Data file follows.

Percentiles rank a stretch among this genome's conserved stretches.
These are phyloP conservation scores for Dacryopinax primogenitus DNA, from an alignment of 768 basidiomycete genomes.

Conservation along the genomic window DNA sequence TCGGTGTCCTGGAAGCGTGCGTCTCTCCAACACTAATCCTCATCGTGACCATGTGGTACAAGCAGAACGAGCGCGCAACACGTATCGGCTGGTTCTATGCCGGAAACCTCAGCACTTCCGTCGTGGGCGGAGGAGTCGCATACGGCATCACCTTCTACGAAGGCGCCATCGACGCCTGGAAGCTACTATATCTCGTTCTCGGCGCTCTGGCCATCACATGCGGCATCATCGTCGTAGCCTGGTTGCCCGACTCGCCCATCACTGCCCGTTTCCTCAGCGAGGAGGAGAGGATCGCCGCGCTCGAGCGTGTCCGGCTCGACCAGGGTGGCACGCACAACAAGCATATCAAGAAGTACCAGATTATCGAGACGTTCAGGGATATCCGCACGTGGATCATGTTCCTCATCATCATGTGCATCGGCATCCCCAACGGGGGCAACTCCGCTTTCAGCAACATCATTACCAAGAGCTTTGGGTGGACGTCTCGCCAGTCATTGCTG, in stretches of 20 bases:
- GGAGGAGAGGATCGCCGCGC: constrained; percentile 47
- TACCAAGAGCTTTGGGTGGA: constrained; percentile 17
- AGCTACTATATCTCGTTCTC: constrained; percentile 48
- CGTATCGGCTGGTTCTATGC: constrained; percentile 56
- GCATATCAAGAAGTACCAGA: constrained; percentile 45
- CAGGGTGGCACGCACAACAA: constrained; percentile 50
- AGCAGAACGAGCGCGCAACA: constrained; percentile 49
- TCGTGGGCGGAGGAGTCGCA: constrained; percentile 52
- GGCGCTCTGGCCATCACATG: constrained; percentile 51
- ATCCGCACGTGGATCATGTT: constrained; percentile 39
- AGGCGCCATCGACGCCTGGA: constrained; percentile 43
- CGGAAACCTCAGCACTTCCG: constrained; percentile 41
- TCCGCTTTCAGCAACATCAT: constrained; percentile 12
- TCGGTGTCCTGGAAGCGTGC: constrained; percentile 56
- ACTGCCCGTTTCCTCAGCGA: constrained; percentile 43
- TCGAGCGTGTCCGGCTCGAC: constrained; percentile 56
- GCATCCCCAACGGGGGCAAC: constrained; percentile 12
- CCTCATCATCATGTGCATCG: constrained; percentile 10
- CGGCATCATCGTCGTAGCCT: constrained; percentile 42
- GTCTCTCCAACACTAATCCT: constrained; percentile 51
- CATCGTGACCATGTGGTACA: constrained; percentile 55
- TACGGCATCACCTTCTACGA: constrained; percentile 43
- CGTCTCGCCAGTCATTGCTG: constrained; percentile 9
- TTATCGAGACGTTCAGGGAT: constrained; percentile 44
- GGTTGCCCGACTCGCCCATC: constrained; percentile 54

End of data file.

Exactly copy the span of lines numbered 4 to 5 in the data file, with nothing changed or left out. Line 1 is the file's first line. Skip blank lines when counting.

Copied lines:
- GGAGGAGAGGATCGCCGCGC: constrained; percentile 47
- TACCAAGAGCTTTGGGTGGA: constrained; percentile 17